Storing Vegetables for Winter ~ Part 1

Now is the time for smallholders to start laying down vegetable supplies for winter. Certain vegetables lend themselves to being kept, sometimes for months. What we need to do is to find methods that convince the crops that they are enjoying a natural period of dormancy in unusually comfortable conditions. This typically involves slowing physiology by controlling respiration (usually by lowering temperature) and/or providing moisture so crisp root vegetables sense they are still in the ground. Some staple storage crops, such as garlic and onions, need dry conditions to support prolonged dormancy.
Gauteng houses, sadly, are not often built with a cellar or basement. So we need to look for alternative storage facilities. If your garage is cool, you could install shelves – although exhaust fumes are not idea – or if you have a shed that is built of materials that do not heat up in our glorious winter sunshine, you can lay down your harvest there.
Most storage crops need to be cured to enhance their storage potential. Curing is the process of drying the vegetable to help increase storage life by minimizing microbial and fungal infection and water loss. During the curing process, potatoes and sweet potatoes heal over small wounds to the skin, garlic and onions form a dry seal over the openings at their necks, and dry beans and mielies let go of excess moisture that could otherwise cause them to rot. Harvesting, curing and storage requirements vary with each crop.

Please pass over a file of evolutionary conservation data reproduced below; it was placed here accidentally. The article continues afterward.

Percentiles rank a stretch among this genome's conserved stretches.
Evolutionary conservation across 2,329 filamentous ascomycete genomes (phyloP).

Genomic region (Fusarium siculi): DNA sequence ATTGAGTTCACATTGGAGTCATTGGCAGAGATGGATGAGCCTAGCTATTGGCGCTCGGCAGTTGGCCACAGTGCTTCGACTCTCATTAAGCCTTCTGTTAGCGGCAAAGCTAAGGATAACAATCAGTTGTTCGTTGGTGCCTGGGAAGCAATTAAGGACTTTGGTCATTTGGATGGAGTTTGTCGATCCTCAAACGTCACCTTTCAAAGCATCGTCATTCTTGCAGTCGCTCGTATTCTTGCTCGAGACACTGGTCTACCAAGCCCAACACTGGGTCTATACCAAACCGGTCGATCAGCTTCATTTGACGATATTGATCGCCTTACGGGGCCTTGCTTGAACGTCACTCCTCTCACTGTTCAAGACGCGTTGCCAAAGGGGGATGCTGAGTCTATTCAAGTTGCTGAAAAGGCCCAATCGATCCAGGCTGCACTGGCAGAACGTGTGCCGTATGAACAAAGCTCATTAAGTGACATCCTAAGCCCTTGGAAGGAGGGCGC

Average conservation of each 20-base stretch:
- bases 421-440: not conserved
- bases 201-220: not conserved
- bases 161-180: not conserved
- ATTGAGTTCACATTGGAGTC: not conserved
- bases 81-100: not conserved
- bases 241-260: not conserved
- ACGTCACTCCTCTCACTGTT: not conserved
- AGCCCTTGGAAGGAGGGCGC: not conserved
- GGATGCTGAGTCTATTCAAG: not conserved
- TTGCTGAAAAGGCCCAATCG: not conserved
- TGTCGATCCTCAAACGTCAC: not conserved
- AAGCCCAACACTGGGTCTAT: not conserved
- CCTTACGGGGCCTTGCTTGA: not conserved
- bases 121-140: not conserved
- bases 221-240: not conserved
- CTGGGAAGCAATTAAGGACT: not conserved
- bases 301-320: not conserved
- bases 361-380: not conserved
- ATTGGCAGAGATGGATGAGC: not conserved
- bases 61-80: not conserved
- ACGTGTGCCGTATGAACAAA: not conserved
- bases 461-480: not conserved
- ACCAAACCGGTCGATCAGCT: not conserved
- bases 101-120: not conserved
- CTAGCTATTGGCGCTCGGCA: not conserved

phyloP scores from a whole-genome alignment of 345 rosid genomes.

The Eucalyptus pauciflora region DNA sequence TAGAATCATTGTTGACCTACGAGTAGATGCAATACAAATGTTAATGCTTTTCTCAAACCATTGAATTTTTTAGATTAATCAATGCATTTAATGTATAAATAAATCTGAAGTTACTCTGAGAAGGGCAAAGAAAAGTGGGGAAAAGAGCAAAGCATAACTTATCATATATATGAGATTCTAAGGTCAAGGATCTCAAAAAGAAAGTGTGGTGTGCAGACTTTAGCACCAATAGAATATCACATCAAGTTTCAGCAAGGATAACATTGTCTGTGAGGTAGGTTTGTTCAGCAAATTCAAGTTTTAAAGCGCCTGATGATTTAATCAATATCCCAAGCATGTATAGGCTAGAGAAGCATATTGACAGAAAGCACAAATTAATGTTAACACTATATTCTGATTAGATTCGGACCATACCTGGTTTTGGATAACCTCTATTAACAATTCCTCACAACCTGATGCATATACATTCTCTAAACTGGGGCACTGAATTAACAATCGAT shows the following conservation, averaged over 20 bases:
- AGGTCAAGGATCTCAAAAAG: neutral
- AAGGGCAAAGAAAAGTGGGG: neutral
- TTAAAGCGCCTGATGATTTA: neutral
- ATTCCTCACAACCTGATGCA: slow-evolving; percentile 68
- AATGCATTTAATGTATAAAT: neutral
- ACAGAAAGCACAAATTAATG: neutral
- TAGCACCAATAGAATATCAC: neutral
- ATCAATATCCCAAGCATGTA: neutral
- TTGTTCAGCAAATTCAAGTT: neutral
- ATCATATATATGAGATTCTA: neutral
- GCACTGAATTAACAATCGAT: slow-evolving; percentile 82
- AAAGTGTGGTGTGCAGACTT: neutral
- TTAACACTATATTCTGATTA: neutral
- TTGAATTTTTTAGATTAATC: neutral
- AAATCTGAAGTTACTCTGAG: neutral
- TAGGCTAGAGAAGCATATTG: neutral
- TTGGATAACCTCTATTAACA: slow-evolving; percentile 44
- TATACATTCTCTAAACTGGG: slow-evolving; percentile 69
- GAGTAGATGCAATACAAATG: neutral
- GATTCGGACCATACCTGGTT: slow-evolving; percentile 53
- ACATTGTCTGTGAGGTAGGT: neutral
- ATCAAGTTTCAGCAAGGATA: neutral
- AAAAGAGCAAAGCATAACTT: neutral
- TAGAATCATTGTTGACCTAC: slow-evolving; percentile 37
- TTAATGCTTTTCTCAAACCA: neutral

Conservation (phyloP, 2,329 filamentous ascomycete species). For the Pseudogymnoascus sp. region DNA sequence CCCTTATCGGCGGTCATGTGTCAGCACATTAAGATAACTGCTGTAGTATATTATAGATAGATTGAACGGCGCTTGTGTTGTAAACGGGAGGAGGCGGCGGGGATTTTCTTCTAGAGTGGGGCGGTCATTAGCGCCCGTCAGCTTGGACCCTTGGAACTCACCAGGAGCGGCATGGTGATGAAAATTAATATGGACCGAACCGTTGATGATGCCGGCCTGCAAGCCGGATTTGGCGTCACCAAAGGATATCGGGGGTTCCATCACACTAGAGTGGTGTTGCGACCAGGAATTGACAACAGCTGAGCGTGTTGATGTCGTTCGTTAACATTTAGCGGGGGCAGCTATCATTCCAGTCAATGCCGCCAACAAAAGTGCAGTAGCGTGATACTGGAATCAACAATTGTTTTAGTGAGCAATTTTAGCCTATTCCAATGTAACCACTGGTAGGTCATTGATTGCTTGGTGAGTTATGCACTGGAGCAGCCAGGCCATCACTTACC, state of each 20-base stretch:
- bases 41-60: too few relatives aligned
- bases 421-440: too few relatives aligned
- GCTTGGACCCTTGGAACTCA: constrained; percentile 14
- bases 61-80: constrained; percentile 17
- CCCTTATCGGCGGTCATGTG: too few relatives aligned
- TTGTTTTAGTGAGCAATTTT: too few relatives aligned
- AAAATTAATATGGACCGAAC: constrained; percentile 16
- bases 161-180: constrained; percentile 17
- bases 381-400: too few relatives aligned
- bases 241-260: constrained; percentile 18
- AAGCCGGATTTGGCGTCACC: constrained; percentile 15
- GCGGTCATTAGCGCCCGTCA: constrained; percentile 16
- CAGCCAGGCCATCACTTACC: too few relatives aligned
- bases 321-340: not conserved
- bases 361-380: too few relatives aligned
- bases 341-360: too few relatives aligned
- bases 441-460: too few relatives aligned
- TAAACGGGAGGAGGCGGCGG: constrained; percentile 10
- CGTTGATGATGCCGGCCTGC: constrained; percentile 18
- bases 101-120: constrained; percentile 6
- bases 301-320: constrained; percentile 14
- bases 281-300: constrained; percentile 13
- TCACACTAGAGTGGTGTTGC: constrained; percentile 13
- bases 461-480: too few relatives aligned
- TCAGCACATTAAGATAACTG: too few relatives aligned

Onions should be pulled when at least half of the tops are dead or have fallen over. Avoid harvesting in wet weather. Allow them to dry in the sun for 24 hours, and then tie them in batches of about ten with lengths of string. Store in boxes or mesh bags in a cool place with moderate humidity.
Garlic can be harvested when 30%-50% of the leaves have died back. Drying your garlic before storing allows the flavour to develop and become more concentrated. Brush off the garlic bulbs and allow it to dry in a dark, but moisture-free, place for about a week. Many people make the mistake of storing garlic in the refrigerator, but garlic actually does best at a cool room temperature of around 16 degrees C. Storing your garlic bulbs in a well-ventilated spot allows the garlic to “breathe” and will extend its shelf-life.
Part 2 of this topic will appear next week.

YOUR COMMENT